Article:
Fox’s report included an anonymous Capitol Hill source that slammed committee Democrats for running interference for Fusion GPS, and for thwarting Congressional attempts to investigate the matter:

A source close to the matter told Fox News that Democratic staffers in the hearing were aggressive and ran interference to protect Fusion GPS, often interrupting questions by Republican members on the committee. …

A congressional official familiar with the matter fired back, saying in a statement to Fox News:

“Democrats and Fusion GPS have tried to obstruct every effort to get the facts about the compilation of the Steele dossier and who paid for it, so it’s no surprise that Fusion GPS is saying they’ll continue to obstruct these efforts. Fusion GPS is clearly paving the way to plead the fifth, and Congress is trying to find out if they’re trying to hide something.”

That prompts a question of journalistic form: Is it customary to accept “statements” from anonymous sources? It’s sometimes necessary — although hardly as often as employed — to use anonymous sources to get critical information about important developments. This quote isn’t an important development; it’s a partisan attack, accurate or not. That kind of statement should have a name attached to it, or should not get published at all.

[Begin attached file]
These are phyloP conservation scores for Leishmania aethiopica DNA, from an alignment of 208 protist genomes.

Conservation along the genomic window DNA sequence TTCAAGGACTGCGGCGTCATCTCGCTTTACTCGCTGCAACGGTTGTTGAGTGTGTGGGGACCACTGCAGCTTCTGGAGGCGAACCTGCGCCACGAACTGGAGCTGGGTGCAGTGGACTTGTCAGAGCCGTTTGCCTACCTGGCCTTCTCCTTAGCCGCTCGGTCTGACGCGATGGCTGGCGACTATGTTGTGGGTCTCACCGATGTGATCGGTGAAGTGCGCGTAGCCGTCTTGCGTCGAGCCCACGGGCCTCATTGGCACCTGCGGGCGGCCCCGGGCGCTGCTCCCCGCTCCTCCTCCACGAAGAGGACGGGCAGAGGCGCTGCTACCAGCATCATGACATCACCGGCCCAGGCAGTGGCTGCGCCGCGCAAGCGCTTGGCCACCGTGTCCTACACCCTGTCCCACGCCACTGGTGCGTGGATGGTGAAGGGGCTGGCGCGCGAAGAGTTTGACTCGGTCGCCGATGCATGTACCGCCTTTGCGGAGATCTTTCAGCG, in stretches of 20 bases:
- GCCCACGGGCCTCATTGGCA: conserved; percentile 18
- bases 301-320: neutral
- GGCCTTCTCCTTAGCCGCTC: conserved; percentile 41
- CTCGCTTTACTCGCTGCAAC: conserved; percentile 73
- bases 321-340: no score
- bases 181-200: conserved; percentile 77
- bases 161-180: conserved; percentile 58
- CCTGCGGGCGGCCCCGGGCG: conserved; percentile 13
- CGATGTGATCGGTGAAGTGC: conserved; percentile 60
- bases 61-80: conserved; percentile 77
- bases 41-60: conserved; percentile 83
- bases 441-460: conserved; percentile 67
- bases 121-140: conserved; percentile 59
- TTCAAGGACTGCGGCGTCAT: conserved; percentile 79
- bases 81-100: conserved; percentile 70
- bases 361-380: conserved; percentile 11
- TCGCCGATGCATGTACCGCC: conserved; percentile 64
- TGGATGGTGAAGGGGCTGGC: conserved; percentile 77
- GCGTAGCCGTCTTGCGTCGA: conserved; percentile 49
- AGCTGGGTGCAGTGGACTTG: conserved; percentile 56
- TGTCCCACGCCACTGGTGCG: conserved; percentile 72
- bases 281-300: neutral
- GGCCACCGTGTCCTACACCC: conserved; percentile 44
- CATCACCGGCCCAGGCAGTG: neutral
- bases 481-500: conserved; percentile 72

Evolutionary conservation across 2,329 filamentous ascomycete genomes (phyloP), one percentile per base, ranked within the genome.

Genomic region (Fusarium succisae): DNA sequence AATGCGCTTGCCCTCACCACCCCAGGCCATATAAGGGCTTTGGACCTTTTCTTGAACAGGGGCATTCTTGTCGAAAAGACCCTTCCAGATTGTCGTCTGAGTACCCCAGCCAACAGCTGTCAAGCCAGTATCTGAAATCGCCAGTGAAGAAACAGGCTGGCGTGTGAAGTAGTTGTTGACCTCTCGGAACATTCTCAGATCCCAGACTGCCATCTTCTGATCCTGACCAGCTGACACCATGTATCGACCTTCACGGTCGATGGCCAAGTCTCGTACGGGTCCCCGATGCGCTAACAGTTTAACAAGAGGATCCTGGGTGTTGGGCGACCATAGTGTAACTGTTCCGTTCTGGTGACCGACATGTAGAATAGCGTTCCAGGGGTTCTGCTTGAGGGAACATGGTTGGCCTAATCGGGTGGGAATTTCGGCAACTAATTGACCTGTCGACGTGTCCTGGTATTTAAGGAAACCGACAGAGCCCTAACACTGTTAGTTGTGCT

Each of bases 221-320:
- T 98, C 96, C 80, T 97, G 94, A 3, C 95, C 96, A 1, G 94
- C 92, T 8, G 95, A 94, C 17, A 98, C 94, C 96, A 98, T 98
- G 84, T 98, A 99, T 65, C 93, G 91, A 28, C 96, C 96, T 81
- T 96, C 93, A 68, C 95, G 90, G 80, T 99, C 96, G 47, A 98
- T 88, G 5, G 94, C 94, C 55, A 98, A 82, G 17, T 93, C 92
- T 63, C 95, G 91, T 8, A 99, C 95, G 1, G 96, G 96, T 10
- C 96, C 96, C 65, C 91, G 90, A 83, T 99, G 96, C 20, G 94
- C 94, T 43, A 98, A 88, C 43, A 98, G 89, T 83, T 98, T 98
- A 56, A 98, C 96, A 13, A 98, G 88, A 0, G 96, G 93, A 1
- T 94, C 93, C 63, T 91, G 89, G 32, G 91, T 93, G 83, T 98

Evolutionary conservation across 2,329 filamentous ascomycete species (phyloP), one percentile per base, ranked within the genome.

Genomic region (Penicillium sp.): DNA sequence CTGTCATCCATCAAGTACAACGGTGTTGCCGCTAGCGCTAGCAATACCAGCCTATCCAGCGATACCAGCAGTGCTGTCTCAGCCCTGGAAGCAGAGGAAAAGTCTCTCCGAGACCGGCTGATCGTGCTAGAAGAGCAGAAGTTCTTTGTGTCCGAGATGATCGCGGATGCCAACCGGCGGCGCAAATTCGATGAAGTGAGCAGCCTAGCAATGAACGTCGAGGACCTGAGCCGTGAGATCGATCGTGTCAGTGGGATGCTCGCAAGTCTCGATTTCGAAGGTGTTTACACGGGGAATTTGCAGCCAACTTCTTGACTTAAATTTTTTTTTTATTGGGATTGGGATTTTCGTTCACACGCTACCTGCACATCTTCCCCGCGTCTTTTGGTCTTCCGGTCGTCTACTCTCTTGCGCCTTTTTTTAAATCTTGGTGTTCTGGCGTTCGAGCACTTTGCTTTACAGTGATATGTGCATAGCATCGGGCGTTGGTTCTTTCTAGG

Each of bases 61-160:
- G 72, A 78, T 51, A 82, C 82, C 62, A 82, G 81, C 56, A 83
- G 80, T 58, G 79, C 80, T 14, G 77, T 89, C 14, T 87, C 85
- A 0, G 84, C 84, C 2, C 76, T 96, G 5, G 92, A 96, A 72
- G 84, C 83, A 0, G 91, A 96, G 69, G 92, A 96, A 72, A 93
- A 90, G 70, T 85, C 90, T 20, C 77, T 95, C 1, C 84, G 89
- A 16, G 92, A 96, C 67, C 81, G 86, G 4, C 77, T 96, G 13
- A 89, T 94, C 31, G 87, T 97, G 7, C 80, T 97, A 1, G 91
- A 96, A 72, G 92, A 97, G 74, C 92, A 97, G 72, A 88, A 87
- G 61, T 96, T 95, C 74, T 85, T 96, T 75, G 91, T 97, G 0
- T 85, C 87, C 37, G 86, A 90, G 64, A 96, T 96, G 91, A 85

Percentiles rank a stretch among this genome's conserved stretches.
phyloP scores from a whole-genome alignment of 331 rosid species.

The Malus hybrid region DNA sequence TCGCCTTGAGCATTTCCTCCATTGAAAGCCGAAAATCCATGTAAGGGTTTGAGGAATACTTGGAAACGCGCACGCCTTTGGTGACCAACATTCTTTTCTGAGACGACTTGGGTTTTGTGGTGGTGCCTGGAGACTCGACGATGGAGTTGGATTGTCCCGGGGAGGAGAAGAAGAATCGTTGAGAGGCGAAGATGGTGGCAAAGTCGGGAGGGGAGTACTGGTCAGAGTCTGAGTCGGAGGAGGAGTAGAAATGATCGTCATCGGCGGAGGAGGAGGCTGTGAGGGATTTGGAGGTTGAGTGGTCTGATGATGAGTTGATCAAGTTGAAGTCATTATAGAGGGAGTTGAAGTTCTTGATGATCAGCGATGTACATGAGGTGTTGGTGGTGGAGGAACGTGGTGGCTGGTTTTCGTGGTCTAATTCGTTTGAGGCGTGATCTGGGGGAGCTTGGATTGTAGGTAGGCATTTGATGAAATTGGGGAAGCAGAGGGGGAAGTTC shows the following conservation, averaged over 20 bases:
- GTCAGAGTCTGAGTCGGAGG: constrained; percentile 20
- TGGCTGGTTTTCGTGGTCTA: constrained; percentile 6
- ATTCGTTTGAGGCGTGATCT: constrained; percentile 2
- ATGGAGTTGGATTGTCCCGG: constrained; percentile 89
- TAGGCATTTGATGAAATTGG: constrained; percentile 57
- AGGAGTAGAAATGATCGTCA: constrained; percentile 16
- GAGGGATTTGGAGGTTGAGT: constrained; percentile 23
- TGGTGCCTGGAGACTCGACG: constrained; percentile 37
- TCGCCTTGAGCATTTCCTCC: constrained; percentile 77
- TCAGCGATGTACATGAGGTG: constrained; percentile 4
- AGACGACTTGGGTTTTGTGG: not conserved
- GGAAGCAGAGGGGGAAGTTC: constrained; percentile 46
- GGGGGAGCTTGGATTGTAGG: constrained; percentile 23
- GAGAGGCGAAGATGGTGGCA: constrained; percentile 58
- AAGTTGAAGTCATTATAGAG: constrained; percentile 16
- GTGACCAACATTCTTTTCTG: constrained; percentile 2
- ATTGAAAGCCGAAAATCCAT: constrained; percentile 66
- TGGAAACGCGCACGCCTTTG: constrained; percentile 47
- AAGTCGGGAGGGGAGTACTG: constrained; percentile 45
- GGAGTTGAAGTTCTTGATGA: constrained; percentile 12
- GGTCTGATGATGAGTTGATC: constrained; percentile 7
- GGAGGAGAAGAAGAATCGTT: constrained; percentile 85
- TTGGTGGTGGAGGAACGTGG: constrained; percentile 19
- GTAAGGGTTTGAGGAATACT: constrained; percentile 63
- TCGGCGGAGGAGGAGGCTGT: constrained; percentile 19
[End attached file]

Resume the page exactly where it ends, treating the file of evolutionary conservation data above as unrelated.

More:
Besides, CNN got Rep. Tom Rooney on the record with a better argument:

“We didn’t require them to come in and plead the Fifth. We asked them to come in to answer questions with regard to our investigation, as we have with numerous, numerous witnesses over the last several months,” Rooney said after the session concluded.

“The fact that they did plead the Fifth obviously is their right, but I think it is important that we hear from them directly, especially with regard to their extremely lengthy response to our request and in part, partially, because their response was that the investigation and subpoena was illegitimate. I think by the very fact that they were here shows its legitimacy and I think that’s important,” Rooney added.